Local novel trades in forgiveness
If you are used to reading tightly plotted crime fiction in which every word counts, Philip Salom’s latest character-driven novel will have you perplexed.
“Yes, I’m happy to meet and talk about it, soonish, though the novel is 400 pages long! Not a quick read,” he emailed North West City News.
This is Salom’s fourth novel and the most embedded in the local setting of North Melbourne and Parkville.
But his publishers, Transit Lounge, call Salom’s style digressive and that is an understatement.
The result is a sometimes-confusing jumble of character profiles assembled around a bicycle thief.
Inmates of a rooming house seem to pop into the narrative out of a past novel and a stream of consciousness style heralds the literary pretensions of the hero who has studied memoir while in jail.
Salom is an approachable author in the sense that he is often seen around on the streets, likes a chat and has picked up a lot of detail, some of which he uses to contrast Parkville with North Melbourne.
Sweeney, the bicycle thief, lives in his grandmother’s house in Parkville and also in a rooming house where he hangs out with the Sheriff who smokes rollies. “Parkville was just too bloody civilised. Smoking in the street was about as wild as it got.”
The Sheriff used to live in North Melbourne. “Yes, a livelier suburb by far, all the motley he could wish for. The happily truncated streets, the parks full of dogs and personal coaches and young breastfeeding mums, or the hipster gatherings on the green median strip outside The Auction Rooms. The bicycles parked everywhere.”
Sweeney wanders between the two suburbs admiring the bicycles. He is a bicycle romantic. Salom delights in the nominative case.
When he admires a gleaming Ferrari red bicycle no more than a week old, he grabs it, picks the lock and replaces it with one of his own that no-one else can trick open.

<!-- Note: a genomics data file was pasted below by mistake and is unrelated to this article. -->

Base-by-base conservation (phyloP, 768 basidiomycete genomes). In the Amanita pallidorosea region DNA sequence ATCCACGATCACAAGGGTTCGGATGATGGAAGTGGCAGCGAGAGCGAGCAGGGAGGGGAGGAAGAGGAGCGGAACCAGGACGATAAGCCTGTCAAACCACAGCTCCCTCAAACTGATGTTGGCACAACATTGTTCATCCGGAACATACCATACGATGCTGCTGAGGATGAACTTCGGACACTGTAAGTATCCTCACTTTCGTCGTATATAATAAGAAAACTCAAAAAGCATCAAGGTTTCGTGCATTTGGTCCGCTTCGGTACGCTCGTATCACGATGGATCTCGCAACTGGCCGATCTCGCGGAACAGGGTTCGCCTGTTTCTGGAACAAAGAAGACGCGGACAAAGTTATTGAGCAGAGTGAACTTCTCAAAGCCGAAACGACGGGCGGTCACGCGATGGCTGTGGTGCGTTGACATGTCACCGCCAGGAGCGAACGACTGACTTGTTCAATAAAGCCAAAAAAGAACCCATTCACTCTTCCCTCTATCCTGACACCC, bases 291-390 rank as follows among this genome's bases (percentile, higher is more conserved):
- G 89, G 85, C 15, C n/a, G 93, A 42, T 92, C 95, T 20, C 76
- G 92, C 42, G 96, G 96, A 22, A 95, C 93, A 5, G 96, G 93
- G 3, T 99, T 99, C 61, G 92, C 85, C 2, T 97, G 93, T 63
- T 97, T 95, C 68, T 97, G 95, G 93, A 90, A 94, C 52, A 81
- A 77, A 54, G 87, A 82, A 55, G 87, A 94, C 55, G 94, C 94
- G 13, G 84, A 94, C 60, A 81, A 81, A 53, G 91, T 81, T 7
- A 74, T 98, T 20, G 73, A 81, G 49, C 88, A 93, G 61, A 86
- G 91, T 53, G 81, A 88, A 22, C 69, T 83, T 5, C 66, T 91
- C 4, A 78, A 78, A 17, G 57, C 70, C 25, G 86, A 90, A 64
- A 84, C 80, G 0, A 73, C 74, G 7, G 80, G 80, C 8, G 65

“Cars double-parked, as always in Errol St doing U-turns, and jaywalkers like himself crossing, pausing only to dodge cars and the 57 tram after it has screeched, sometimes excruciatingly, around the Queensberry St corner.”
Local colour such as this adds to the sense of urban confusion but there is a method to the chaos: the owners of the bikes Sweeney steals eventually turn up in the narrative and forgive him for it.
The owner of one bike is a woman called Rose who lives in a third-floor apartment on Villiers St with her sister. One day she catches the 59 tram into the CBD with her sister and sits next to Sweeney and the Sheriff. He has a bike with him. He looks familiar. He reminds her of his dad. She becomes a love interest.
When Sweeney is referred to a psychiatrist, she tests out a radical therapy on him, even though she has had her bike stolen by him as well.
The novel moves quite deeply into therapy mode “looking for patterns in past and present worries”.
Characters are more concerned with fulsome expression than the usual plot intersections, perhaps a liberating strategy in an age dominated by the intersectional orderliness of texting.
This is a live-and-let-live novel that is curiously inspiring, trading as it does in forgiveness rather than logic.
Sweeney and the Bicycles, Philip Salom, Transit Lounge, 2022. •